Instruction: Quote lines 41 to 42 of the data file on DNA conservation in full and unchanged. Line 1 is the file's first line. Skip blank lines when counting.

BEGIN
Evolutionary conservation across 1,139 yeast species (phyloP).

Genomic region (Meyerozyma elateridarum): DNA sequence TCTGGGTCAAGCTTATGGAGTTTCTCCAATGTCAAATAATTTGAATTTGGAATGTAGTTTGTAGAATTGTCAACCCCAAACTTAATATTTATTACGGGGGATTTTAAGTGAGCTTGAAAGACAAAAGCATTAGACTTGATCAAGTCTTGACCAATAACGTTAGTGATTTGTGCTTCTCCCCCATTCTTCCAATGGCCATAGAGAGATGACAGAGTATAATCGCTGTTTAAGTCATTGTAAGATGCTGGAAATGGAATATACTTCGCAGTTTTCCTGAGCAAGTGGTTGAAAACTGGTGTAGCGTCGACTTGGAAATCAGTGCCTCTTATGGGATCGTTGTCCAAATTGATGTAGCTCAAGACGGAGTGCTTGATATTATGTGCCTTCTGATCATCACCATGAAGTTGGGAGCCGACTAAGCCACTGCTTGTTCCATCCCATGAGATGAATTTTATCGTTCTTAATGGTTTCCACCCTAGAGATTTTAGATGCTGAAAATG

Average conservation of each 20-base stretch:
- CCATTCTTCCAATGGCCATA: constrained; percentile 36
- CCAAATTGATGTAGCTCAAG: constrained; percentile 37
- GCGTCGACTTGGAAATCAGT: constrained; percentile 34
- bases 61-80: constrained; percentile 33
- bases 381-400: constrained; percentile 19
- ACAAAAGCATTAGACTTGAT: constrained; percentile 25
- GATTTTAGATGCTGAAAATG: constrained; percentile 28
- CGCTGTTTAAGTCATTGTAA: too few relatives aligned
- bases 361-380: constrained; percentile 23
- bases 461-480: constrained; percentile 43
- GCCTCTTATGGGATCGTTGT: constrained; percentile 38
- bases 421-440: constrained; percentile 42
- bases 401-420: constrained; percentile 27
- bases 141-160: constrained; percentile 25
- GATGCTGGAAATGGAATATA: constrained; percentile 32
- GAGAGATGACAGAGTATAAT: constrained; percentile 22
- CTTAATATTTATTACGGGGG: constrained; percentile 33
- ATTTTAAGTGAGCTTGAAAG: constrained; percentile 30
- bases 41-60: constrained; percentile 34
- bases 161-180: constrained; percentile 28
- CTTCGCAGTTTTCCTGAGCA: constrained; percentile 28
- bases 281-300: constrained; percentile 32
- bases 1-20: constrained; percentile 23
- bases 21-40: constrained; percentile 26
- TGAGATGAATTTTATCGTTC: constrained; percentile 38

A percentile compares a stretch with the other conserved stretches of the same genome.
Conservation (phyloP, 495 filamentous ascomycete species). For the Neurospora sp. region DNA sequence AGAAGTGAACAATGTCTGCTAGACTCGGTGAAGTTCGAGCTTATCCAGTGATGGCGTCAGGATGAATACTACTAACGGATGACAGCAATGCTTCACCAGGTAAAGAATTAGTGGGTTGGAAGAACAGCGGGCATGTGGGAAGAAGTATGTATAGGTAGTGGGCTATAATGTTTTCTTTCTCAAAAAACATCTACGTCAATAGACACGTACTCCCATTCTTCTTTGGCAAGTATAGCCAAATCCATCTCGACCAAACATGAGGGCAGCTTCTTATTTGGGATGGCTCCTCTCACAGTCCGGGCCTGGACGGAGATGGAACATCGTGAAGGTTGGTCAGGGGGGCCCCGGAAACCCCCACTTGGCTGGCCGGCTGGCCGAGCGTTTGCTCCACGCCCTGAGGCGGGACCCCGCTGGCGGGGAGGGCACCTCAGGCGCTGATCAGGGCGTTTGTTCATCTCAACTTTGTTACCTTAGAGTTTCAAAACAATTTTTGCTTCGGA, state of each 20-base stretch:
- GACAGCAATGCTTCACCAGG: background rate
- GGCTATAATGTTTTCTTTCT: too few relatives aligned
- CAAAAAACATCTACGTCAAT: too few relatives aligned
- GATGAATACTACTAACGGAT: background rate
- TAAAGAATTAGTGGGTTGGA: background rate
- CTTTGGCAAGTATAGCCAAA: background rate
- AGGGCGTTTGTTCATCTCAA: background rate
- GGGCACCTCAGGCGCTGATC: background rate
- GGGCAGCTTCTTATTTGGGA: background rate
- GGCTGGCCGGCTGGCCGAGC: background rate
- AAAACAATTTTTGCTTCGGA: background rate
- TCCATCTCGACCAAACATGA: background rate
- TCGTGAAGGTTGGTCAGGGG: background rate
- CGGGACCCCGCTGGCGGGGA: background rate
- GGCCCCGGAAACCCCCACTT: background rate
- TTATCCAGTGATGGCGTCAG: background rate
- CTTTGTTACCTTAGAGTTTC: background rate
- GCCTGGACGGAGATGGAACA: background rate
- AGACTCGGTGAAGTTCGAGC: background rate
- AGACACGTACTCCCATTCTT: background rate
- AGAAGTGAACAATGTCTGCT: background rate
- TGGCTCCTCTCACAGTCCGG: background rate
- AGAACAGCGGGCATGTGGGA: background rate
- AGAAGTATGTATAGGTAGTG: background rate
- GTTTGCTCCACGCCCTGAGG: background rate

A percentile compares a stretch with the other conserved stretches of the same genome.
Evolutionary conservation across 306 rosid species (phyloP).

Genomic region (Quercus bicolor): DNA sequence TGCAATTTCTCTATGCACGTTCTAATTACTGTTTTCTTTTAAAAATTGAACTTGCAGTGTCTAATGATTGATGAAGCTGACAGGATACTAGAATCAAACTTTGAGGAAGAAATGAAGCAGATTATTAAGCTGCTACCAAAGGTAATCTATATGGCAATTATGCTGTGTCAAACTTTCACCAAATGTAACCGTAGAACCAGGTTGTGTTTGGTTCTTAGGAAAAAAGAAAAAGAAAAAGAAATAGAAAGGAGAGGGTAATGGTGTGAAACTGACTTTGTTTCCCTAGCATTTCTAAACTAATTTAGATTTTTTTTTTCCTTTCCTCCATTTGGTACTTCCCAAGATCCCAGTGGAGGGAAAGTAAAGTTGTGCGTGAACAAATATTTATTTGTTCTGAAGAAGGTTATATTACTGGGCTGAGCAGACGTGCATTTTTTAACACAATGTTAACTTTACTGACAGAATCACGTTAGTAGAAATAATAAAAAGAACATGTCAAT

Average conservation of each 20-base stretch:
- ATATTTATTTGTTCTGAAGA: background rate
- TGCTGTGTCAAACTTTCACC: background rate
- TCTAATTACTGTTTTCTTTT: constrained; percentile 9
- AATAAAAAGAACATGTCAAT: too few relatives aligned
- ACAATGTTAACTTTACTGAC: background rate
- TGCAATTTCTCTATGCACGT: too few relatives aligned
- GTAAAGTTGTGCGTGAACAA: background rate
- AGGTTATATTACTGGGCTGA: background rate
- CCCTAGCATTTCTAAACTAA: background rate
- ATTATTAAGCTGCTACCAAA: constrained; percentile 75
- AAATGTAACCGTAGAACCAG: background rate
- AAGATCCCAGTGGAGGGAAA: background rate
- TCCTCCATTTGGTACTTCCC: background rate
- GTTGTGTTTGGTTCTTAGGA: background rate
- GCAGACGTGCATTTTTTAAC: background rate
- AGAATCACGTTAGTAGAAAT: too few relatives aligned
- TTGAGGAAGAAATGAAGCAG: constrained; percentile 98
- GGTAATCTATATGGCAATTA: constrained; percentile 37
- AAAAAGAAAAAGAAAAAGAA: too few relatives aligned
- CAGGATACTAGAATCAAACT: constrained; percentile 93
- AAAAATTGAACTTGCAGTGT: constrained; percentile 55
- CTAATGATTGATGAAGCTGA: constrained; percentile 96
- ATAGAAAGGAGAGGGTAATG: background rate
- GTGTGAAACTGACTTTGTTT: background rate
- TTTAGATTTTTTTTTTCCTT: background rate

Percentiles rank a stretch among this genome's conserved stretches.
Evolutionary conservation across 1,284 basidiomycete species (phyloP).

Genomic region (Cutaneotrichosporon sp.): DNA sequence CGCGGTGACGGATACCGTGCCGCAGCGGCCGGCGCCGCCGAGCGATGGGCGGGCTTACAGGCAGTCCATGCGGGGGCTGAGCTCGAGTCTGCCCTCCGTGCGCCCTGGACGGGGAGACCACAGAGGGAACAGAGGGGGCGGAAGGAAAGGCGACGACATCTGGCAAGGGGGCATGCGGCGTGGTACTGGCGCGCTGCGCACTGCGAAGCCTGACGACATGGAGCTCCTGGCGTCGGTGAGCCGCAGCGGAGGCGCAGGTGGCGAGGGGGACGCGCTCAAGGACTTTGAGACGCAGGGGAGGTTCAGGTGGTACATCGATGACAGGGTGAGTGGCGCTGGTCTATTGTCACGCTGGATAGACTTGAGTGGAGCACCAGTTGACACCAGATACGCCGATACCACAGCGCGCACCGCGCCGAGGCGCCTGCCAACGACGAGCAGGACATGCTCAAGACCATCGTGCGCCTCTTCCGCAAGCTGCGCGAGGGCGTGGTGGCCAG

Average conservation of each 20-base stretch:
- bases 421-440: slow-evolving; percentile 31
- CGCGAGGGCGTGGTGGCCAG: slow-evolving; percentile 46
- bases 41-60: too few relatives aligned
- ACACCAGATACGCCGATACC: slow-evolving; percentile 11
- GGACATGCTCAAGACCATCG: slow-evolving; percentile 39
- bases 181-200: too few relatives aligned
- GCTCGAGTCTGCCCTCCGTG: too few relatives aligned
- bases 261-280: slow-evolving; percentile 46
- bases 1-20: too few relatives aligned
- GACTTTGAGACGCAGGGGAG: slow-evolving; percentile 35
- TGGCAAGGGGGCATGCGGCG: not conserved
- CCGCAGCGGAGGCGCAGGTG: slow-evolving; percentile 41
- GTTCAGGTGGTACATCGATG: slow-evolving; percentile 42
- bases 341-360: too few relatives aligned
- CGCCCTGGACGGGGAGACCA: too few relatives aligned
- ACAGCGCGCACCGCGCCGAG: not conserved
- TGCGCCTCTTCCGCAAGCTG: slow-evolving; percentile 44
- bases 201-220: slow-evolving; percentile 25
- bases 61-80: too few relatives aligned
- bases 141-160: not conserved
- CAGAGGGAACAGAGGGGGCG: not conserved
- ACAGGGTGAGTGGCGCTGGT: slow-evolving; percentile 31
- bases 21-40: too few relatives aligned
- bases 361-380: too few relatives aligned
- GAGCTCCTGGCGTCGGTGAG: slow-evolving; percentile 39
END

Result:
- AAAACAATTTTTGCTTCGGA: background rate
- TCCATCTCGACCAAACATGA: background rate